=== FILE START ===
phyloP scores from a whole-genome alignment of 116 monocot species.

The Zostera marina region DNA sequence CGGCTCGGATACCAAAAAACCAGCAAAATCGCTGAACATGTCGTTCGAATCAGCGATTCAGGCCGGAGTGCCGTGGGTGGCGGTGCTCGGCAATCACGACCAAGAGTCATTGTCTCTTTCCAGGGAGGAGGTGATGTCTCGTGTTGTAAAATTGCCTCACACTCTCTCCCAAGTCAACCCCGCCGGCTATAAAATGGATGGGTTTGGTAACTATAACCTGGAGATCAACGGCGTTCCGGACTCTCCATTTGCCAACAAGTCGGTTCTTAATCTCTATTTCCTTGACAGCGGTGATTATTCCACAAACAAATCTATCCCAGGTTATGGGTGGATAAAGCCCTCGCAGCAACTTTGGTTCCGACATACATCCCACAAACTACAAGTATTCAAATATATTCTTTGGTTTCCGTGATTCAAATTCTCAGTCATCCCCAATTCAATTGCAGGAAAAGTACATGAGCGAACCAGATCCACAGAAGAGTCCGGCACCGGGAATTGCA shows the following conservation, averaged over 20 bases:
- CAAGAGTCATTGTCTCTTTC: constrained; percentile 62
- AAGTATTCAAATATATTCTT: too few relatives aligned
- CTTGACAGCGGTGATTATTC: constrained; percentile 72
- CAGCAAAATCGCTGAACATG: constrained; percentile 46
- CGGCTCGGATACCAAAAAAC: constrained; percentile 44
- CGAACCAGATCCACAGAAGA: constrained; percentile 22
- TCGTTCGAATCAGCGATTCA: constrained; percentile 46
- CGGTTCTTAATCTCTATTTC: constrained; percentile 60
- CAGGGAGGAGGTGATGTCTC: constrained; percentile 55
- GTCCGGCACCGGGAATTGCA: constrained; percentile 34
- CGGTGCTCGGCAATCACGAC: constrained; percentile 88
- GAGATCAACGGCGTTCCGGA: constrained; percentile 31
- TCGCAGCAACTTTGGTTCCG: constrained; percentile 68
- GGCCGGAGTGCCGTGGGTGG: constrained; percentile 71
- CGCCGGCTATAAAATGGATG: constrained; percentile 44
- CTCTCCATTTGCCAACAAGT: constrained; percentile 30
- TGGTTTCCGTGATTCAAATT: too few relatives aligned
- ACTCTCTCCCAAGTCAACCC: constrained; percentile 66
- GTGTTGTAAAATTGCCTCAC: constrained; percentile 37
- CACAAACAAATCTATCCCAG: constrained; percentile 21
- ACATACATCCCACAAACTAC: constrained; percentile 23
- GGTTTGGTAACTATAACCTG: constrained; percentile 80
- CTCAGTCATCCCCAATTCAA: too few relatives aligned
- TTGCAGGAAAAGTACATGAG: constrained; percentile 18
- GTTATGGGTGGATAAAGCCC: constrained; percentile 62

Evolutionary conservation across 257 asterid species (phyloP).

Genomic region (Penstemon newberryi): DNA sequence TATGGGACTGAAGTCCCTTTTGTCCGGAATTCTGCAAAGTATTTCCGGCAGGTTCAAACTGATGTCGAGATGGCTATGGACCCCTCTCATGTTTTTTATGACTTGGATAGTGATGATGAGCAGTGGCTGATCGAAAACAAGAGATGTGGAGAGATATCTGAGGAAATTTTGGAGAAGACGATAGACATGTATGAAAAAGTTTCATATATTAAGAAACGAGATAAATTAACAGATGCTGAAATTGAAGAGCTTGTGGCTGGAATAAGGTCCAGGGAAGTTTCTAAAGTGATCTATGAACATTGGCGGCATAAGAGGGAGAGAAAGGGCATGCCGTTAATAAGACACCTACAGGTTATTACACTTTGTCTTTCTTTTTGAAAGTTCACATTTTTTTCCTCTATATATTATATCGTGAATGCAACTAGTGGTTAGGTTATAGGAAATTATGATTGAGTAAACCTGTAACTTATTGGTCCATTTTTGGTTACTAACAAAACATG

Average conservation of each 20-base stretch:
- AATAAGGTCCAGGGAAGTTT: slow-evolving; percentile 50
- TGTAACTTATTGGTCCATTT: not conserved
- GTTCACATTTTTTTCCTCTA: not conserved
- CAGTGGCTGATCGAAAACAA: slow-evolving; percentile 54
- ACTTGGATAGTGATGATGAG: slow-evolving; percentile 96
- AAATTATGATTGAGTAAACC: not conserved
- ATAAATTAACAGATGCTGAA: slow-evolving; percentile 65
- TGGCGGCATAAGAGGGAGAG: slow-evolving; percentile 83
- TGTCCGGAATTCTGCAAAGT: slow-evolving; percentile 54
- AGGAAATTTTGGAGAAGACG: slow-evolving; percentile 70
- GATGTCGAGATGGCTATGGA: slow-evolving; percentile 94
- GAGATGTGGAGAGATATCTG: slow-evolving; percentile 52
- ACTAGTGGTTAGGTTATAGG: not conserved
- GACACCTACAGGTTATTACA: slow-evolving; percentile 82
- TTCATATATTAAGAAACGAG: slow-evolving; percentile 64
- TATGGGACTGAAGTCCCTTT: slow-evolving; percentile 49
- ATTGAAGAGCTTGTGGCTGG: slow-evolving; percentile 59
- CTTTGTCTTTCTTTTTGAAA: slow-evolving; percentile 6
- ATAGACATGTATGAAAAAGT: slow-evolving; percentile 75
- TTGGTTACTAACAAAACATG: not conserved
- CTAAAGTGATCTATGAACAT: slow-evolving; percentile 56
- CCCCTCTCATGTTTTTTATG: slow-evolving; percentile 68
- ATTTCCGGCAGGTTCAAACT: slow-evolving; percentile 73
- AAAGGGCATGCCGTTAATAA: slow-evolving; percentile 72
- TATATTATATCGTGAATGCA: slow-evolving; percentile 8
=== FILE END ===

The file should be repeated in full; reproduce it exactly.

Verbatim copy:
phyloP scores from a whole-genome alignment of 116 monocot species.

The Zostera marina region DNA sequence CGGCTCGGATACCAAAAAACCAGCAAAATCGCTGAACATGTCGTTCGAATCAGCGATTCAGGCCGGAGTGCCGTGGGTGGCGGTGCTCGGCAATCACGACCAAGAGTCATTGTCTCTTTCCAGGGAGGAGGTGATGTCTCGTGTTGTAAAATTGCCTCACACTCTCTCCCAAGTCAACCCCGCCGGCTATAAAATGGATGGGTTTGGTAACTATAACCTGGAGATCAACGGCGTTCCGGACTCTCCATTTGCCAACAAGTCGGTTCTTAATCTCTATTTCCTTGACAGCGGTGATTATTCCACAAACAAATCTATCCCAGGTTATGGGTGGATAAAGCCCTCGCAGCAACTTTGGTTCCGACATACATCCCACAAACTACAAGTATTCAAATATATTCTTTGGTTTCCGTGATTCAAATTCTCAGTCATCCCCAATTCAATTGCAGGAAAAGTACATGAGCGAACCAGATCCACAGAAGAGTCCGGCACCGGGAATTGCA shows the following conservation, averaged over 20 bases:
- CAAGAGTCATTGTCTCTTTC: constrained; percentile 62
- AAGTATTCAAATATATTCTT: too few relatives aligned
- CTTGACAGCGGTGATTATTC: constrained; percentile 72
- CAGCAAAATCGCTGAACATG: constrained; percentile 46
- CGGCTCGGATACCAAAAAAC: constrained; percentile 44
- CGAACCAGATCCACAGAAGA: constrained; percentile 22
- TCGTTCGAATCAGCGATTCA: constrained; percentile 46
- CGGTTCTTAATCTCTATTTC: constrained; percentile 60
- CAGGGAGGAGGTGATGTCTC: constrained; percentile 55
- GTCCGGCACCGGGAATTGCA: constrained; percentile 34
- CGGTGCTCGGCAATCACGAC: constrained; percentile 88
- GAGATCAACGGCGTTCCGGA: constrained; percentile 31
- TCGCAGCAACTTTGGTTCCG: constrained; percentile 68
- GGCCGGAGTGCCGTGGGTGG: constrained; percentile 71
- CGCCGGCTATAAAATGGATG: constrained; percentile 44
- CTCTCCATTTGCCAACAAGT: constrained; percentile 30
- TGGTTTCCGTGATTCAAATT: too few relatives aligned
- ACTCTCTCCCAAGTCAACCC: constrained; percentile 66
- GTGTTGTAAAATTGCCTCAC: constrained; percentile 37
- CACAAACAAATCTATCCCAG: constrained; percentile 21
- ACATACATCCCACAAACTAC: constrained; percentile 23
- GGTTTGGTAACTATAACCTG: constrained; percentile 80
- CTCAGTCATCCCCAATTCAA: too few relatives aligned
- TTGCAGGAAAAGTACATGAG: constrained; percentile 18
- GTTATGGGTGGATAAAGCCC: constrained; percentile 62

Evolutionary conservation across 257 asterid species (phyloP).

Genomic region (Penstemon newberryi): DNA sequence TATGGGACTGAAGTCCCTTTTGTCCGGAATTCTGCAAAGTATTTCCGGCAGGTTCAAACTGATGTCGAGATGGCTATGGACCCCTCTCATGTTTTTTATGACTTGGATAGTGATGATGAGCAGTGGCTGATCGAAAACAAGAGATGTGGAGAGATATCTGAGGAAATTTTGGAGAAGACGATAGACATGTATGAAAAAGTTTCATATATTAAGAAACGAGATAAATTAACAGATGCTGAAATTGAAGAGCTTGTGGCTGGAATAAGGTCCAGGGAAGTTTCTAAAGTGATCTATGAACATTGGCGGCATAAGAGGGAGAGAAAGGGCATGCCGTTAATAAGACACCTACAGGTTATTACACTTTGTCTTTCTTTTTGAAAGTTCACATTTTTTTCCTCTATATATTATATCGTGAATGCAACTAGTGGTTAGGTTATAGGAAATTATGATTGAGTAAACCTGTAACTTATTGGTCCATTTTTGGTTACTAACAAAACATG

Average conservation of each 20-base stretch:
- AATAAGGTCCAGGGAAGTTT: slow-evolving; percentile 50
- TGTAACTTATTGGTCCATTT: not conserved
- GTTCACATTTTTTTCCTCTA: not conserved
- CAGTGGCTGATCGAAAACAA: slow-evolving; percentile 54
- ACTTGGATAGTGATGATGAG: slow-evolving; percentile 96
- AAATTATGATTGAGTAAACC: not conserved
- ATAAATTAACAGATGCTGAA: slow-evolving; percentile 65
- TGGCGGCATAAGAGGGAGAG: slow-evolving; percentile 83
- TGTCCGGAATTCTGCAAAGT: slow-evolving; percentile 54
- AGGAAATTTTGGAGAAGACG: slow-evolving; percentile 70
- GATGTCGAGATGGCTATGGA: slow-evolving; percentile 94
- GAGATGTGGAGAGATATCTG: slow-evolving; percentile 52
- ACTAGTGGTTAGGTTATAGG: not conserved
- GACACCTACAGGTTATTACA: slow-evolving; percentile 82
- TTCATATATTAAGAAACGAG: slow-evolving; percentile 64
- TATGGGACTGAAGTCCCTTT: slow-evolving; percentile 49
- ATTGAAGAGCTTGTGGCTGG: slow-evolving; percentile 59
- CTTTGTCTTTCTTTTTGAAA: slow-evolving; percentile 6
- ATAGACATGTATGAAAAAGT: slow-evolving; percentile 75
- TTGGTTACTAACAAAACATG: not conserved
- CTAAAGTGATCTATGAACAT: slow-evolving; percentile 56
- CCCCTCTCATGTTTTTTATG: slow-evolving; percentile 68
- ATTTCCGGCAGGTTCAAACT: slow-evolving; percentile 73
- AAAGGGCATGCCGTTAATAA: slow-evolving; percentile 72
- TATATTATATCGTGAATGCA: slow-evolving; percentile 8